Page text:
As the aviation industry groans under the weight of surging travel demands and rampant staffing shortages, a video chronicling the suspenseful journey of a stray piece of luggage has captivated TikTok viewers.
TikTok user @jackatyou captured the nail-biting incident from a Delta Air Lines lounge at Nashville International Airport, in which a suitcase fell off a vehicle en route to the aircraft, causing onlookers a lot of anxiety.
The clip documents as at least three airport staff in vehicles pass by the pink suitcase on the tarmac, occasionally examining it before discarding it and driving off. When a "hero" finally retrieves the forgotten piece of luggage, passengers in the lounge cheer, bringing the saga to its triumphant conclusion.
How I bonded with everyone at the delta lounge in Nashville♬ Airplanes - B.o.B feat. Hayley Williams of Paramore
The video, viewed more than 6.3 million times, highlights how an industry buckling under current spiking travel demands can be more vulnerable to such oversights.
The level of mishandled bags spiked by 24 per cent worldwide in 2021, according to a recent report by aviation technology company SITA.
The resumption of international and long-haul flights contributed to a significant increase in delayed, lost and damaged baggage, according to the report's findings.
The study also noted airlines and airports downsizing staff impacted the resources and quality of baggage management, which, unaddressed, could see the level of mishandling continue to rise.
"The industry now needs to do more with less. As we emerge from the pandemic, our customers' focus remains on safely managing the end-to-end transport of passengers' baggage, but now they must also reduce the total cost and training required," said David Lavorel, CEO of SITA.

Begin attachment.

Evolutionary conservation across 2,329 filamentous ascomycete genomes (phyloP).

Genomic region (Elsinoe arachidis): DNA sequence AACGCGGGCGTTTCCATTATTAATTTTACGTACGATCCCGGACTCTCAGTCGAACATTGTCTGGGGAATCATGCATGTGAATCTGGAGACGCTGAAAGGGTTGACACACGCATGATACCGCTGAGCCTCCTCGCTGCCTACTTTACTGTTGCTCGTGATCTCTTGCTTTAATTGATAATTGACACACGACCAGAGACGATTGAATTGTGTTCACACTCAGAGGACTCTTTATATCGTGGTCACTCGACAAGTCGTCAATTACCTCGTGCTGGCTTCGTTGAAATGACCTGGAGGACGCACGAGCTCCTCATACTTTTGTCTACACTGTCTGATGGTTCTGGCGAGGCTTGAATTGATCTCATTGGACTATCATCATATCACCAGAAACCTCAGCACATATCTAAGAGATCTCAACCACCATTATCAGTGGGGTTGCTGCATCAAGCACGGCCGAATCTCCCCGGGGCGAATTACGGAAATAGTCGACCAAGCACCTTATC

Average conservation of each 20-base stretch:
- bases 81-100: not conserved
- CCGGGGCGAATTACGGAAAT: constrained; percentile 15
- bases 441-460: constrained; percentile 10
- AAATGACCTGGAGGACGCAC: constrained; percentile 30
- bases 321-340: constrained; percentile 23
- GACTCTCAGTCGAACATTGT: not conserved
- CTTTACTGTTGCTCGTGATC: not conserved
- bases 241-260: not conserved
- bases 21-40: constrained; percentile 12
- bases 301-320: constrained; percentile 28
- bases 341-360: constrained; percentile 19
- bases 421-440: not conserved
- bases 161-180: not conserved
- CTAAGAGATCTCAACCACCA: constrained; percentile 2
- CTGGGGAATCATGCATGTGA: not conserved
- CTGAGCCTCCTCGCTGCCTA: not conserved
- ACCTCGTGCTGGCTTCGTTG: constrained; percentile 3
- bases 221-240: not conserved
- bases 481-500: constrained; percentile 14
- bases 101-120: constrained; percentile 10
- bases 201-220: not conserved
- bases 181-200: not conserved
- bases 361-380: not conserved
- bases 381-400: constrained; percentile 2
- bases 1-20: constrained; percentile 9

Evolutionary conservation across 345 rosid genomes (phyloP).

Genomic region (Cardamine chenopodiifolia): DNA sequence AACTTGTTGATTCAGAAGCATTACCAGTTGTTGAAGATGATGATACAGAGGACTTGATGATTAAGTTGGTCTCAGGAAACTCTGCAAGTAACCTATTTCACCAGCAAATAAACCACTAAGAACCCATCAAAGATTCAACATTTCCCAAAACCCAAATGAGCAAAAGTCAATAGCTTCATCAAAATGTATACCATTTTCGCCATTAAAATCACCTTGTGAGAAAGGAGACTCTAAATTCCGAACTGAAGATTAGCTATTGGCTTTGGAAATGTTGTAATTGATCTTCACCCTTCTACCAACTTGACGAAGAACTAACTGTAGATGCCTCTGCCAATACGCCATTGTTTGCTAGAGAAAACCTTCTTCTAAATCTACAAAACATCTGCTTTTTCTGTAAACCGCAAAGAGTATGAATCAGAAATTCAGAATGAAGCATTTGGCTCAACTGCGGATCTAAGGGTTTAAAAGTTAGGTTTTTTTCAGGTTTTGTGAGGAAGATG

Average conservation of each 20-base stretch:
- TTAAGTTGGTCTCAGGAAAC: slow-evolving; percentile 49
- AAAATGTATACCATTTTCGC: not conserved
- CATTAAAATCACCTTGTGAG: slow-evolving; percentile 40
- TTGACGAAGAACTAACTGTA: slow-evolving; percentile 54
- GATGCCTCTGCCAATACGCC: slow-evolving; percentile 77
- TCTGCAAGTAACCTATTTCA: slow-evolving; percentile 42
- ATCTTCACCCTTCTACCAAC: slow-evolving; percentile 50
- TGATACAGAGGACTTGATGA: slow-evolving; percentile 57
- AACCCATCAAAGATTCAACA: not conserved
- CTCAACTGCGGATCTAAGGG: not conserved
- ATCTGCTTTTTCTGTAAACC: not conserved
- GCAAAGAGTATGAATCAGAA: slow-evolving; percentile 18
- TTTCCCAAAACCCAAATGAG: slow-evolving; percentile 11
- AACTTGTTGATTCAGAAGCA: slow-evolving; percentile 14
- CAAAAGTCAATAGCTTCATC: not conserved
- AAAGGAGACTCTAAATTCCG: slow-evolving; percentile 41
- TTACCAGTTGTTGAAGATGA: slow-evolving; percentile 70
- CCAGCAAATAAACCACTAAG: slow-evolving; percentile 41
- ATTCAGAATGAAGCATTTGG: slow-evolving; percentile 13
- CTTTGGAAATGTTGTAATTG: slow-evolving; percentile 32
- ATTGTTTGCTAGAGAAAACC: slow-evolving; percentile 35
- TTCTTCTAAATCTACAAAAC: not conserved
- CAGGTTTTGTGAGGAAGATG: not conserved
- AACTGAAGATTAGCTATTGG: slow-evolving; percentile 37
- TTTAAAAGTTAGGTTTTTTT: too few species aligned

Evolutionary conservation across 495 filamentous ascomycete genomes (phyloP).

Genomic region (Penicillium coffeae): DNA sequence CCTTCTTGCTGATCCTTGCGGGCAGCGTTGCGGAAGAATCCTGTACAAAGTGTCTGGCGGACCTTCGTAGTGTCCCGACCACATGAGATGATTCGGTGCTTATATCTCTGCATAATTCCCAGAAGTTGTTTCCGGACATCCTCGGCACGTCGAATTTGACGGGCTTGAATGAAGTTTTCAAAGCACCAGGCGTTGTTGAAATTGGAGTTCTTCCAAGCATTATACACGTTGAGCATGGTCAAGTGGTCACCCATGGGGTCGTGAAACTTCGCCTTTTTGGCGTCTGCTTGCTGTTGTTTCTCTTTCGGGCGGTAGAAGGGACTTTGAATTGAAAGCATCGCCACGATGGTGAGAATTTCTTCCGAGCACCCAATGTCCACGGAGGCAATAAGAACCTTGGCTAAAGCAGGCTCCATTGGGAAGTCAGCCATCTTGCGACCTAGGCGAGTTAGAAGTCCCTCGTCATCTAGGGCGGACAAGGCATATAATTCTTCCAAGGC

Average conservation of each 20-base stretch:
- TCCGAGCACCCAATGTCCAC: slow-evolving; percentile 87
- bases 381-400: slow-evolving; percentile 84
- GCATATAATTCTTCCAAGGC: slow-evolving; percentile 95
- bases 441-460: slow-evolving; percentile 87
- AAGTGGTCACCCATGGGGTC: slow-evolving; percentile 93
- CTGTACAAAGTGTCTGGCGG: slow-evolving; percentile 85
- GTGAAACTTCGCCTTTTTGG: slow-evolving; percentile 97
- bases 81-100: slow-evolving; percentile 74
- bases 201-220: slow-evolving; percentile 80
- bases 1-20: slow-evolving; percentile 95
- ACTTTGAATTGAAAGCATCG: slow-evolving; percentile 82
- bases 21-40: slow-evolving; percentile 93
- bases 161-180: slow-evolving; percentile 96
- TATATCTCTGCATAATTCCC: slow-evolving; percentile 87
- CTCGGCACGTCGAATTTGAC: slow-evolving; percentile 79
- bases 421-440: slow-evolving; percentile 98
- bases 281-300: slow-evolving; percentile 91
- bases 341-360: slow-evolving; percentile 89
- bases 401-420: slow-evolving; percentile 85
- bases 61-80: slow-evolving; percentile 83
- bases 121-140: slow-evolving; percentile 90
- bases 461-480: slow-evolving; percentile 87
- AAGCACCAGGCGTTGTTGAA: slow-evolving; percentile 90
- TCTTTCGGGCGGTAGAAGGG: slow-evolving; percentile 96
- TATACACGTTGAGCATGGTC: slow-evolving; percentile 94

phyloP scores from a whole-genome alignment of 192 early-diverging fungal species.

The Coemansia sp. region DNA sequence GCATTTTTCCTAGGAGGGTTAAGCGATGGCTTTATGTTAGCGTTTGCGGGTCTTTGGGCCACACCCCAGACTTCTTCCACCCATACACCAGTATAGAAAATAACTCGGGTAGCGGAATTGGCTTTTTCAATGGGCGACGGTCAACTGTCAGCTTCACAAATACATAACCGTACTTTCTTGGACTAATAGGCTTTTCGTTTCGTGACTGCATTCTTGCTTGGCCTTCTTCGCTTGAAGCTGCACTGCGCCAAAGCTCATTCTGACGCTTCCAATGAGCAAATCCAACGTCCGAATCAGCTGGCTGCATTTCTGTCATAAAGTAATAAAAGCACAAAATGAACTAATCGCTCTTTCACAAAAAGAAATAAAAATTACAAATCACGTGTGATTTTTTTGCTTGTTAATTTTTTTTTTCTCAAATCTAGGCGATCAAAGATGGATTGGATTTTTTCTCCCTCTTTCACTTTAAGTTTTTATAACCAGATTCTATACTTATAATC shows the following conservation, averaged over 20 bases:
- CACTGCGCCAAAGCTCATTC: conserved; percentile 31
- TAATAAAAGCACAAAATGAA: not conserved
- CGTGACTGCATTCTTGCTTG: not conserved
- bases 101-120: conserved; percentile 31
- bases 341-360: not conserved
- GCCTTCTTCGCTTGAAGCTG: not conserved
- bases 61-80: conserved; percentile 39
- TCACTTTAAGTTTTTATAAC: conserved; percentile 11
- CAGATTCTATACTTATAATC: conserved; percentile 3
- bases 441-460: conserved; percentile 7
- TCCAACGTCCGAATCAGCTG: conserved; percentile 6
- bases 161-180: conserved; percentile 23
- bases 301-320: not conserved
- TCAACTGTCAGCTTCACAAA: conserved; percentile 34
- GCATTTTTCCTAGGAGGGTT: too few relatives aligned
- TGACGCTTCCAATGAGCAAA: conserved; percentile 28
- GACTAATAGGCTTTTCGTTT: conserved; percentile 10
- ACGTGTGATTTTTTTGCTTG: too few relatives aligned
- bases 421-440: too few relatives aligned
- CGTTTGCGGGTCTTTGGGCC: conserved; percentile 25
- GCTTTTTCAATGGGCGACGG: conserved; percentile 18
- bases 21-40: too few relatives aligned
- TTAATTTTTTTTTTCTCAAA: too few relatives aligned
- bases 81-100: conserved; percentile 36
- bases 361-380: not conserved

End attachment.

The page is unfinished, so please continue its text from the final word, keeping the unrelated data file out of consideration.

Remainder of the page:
"There is significant pressure to increase operational efficiency, which is accelerating digitalisation."
Qantas this week apologised to customers affected by baggage delays over the Queen's Birthday weekend, with some travellers waiting nearly a week for bags to arrive.
A Qantas spokesperson noted airports' role in the bungle: "Over the long weekend, we saw a number of baggage delays caused by outages of baggage systems, which are maintained by Sydney and Brisbane airports."
Transport Workers Union of Australia national secretary Michael Kaine said the recent mayhem at airports is a consequence of the mass exodus of experienced aviation workers over the last two years.
"Stood-down security and ground workers were stripped of JobKeeper in an eleventh-hour Morrison government amendment, forcing many to leave the industry," he said.
Kaine added the issue has been driven by the sacking of thousands of ground crew workers during the pandemic. Qantas recently lost an appeal against a Federal Court decision that found the airline's outsourcing of 2000 ground staff to be illegal, though the airline plans to fight the decision in the High Court.
"The shortage of permanent, full-time jobs in favour of low-paid, casual or part-time work is driving chronic understaffing," Kaine said.
"Workers are fatigued, forced to rush and under these conditions, delays, errors and injuries are inevitable."
The union is calling for the federal government to introduce a Safe and Secure Skies Commission to regulate worker conditions and attract quality candidates.
Meanwhile, Australian airports are scaling up their recruitment efforts ahead of the busy July peak travel period; Melbourne and Sydney airports have turned to holding job fairs to fill thousands of positions still vacant, while Brisbane Airport is also working to recruit more frontline staff.
Australian airports are advising travellers to arrive at least three hours early for an international departure and to brace for long waits at check-in and security.